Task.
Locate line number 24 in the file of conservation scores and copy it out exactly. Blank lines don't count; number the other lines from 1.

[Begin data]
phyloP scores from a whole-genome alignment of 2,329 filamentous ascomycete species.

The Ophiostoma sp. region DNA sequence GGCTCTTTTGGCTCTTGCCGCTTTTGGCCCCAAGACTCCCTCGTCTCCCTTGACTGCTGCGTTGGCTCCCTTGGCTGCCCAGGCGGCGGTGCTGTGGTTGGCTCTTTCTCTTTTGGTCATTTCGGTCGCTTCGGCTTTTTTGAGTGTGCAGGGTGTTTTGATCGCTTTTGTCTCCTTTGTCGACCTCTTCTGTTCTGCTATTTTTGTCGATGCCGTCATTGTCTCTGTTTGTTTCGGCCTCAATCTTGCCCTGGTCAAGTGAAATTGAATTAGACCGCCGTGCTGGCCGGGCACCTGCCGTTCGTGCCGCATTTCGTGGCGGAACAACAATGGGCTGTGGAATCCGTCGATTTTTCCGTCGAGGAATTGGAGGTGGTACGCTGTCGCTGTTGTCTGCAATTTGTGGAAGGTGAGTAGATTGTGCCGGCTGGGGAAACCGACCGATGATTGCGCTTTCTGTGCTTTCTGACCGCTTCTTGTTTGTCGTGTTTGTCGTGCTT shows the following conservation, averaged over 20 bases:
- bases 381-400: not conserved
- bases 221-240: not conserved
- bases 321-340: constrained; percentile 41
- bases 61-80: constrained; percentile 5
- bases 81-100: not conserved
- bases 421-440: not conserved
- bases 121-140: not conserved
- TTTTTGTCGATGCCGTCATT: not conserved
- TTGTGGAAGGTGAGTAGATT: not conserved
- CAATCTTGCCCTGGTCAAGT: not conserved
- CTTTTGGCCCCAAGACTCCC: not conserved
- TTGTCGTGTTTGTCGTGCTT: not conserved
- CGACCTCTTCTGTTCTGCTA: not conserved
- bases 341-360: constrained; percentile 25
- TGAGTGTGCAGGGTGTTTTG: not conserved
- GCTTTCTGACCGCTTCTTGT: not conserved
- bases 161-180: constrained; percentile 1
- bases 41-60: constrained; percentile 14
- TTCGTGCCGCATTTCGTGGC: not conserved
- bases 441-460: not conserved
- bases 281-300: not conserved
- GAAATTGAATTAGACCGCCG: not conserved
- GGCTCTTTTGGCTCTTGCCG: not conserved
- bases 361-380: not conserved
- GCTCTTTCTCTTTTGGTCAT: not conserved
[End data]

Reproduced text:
- GAAATTGAATTAGACCGCCG: not conserved